Differences in hospital use described in the preceding section are more evident comparing White to non-White IHSS recipients than in comparisons among recipient-provider groups. In this section, we examine the use of physician and outpatient departments as a potential influence on hospital use. Access to medical care is necessary to assure appropriate health care and condition management, but measurement of the levels of use are confounded by the inter-relationship between health status and need for care. For example, individuals with declining health status or with acute problems are more likely to seek care than those not experiencing such problems. Unraveling the cause-effect pattern is beyond the scope of this analysis, but statistics have been compiled to first descriptively compare any use between recipients by age and provider group and among race/ethnic groups, and then to compare use adjusting for health status and other characteristics.
Table 19 shows an important contrast among IHSS recipients. About 20% do not have any claims with vendor codes for either physician services (including MDs, nurse practitioners, medical groups, surgi-centers, and rural clinics), or outpatient department (including hospital-based and other organized outpatient departments) use in 2005. These rates differ somewhat among IHSS recipient age groups, and between provider types. Table 20 recalculates access to medical care, to add any Medicaid claims for ER use. These combined rates reflect about a 2%-3% increase in the percentage of recipients having access to Medicaid medical care. None of these estimates include medical care encounters that are billed solely to non-Medicaid sources without requiring a Medicaid co-payment or other Medicaid claims-based record of the encounter. Minor children recipients as a group have lower unadjusted rates of access to medical care than either of the other recipient age groups.
Table 21 extends the analysis of Medicaid-reimbursed medical care by using logistic regression to adjust for health status and other recipient attributes. As shown in this table, Parent providers of minor children, and Spouse providers of adult IHSS recipients have a higher likelihood of any medical care use compared to those with Non-Relative providers after adjusting for health and functional status. Comparisons between IHSS recipients with other relatives and non-relatives are not statistically different. Adults with Parent providers have a lower likelihood of medical care use than do those with non-relatives as paid IHSS providers.34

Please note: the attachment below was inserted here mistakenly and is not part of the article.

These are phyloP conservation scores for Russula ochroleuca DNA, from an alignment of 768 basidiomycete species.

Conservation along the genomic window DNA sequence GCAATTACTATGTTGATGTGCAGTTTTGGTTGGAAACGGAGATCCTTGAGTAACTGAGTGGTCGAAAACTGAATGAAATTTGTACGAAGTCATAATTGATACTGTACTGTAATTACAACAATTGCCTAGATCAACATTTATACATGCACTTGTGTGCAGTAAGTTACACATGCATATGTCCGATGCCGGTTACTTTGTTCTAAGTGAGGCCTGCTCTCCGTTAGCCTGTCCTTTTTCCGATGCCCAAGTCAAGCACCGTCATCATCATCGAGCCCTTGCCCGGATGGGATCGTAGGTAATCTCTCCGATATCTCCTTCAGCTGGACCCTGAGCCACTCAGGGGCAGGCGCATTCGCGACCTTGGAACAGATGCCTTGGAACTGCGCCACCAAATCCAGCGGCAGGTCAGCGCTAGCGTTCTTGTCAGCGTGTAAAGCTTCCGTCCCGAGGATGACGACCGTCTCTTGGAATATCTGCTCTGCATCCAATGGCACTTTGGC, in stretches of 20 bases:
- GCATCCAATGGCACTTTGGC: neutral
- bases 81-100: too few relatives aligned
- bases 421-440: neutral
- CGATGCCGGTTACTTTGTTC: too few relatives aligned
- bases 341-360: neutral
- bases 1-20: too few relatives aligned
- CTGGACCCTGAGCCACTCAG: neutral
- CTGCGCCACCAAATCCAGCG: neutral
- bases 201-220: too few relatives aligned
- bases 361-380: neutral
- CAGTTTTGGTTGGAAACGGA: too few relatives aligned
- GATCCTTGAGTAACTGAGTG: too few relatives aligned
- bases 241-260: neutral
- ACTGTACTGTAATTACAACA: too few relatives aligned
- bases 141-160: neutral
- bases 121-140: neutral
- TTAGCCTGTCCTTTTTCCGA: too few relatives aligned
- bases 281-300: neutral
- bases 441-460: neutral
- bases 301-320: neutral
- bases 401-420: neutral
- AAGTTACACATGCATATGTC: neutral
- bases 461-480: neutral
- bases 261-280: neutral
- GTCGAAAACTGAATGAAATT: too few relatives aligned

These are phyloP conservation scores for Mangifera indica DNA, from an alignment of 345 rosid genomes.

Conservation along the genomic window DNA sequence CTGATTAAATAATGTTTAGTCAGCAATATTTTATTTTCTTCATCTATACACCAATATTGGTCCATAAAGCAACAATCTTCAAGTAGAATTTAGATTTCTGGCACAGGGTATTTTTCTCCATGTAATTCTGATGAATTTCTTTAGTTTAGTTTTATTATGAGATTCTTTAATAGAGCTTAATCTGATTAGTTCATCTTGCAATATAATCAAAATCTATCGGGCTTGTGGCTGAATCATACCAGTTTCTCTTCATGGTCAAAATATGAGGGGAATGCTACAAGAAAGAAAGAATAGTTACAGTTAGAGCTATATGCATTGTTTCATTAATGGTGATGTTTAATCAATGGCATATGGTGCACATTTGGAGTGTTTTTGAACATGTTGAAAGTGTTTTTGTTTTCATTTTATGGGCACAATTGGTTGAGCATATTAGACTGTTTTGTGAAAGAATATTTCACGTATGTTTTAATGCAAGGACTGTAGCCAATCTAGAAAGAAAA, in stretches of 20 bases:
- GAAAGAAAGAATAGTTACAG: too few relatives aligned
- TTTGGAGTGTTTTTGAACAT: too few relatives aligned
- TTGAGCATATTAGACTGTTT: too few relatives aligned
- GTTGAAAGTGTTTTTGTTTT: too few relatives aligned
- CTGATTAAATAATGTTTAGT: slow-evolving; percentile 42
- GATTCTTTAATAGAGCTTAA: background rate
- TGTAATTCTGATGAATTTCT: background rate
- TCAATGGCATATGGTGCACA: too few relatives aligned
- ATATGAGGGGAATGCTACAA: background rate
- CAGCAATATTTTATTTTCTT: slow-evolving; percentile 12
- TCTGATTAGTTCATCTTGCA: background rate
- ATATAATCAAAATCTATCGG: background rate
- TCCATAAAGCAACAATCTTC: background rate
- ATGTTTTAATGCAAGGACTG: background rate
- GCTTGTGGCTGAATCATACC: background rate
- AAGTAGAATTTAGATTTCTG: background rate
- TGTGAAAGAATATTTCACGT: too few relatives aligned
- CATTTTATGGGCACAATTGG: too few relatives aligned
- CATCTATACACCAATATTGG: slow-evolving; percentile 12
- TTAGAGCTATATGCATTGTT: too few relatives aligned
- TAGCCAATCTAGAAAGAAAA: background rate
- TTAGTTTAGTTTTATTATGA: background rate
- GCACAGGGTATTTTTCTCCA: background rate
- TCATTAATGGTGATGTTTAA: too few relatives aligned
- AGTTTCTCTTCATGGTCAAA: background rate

The differences in hospital use comparing non-White race/ethnic groups to Whites (Table 16) are not broadly “explained” by differences in medical care use. After adjusting for health conditions and functional limitations, there are no statistically significant differences in the likelihood of medical care use comparing non-White to White race/ethnic groups among IHSS recipients age 3-17 and comparing Hispanic and Asians to White among recipients age 65+. Adult African-American IHSS recipients, on the other hand, were less likely to use medical services than Whites. Non-aged adult Hispanic and Asian recipients tended to have a higher likelihood of medical care use than Whites of the same age.
34. Similar analyses were conducted using logistic regression models comparing medical care use, excluding the use of ERs. The results relative to IHSS provider groups and in comparisons of non-White race/ethnic groups were similar to the results in Table 21. They are available in Appendix D, Table D-1.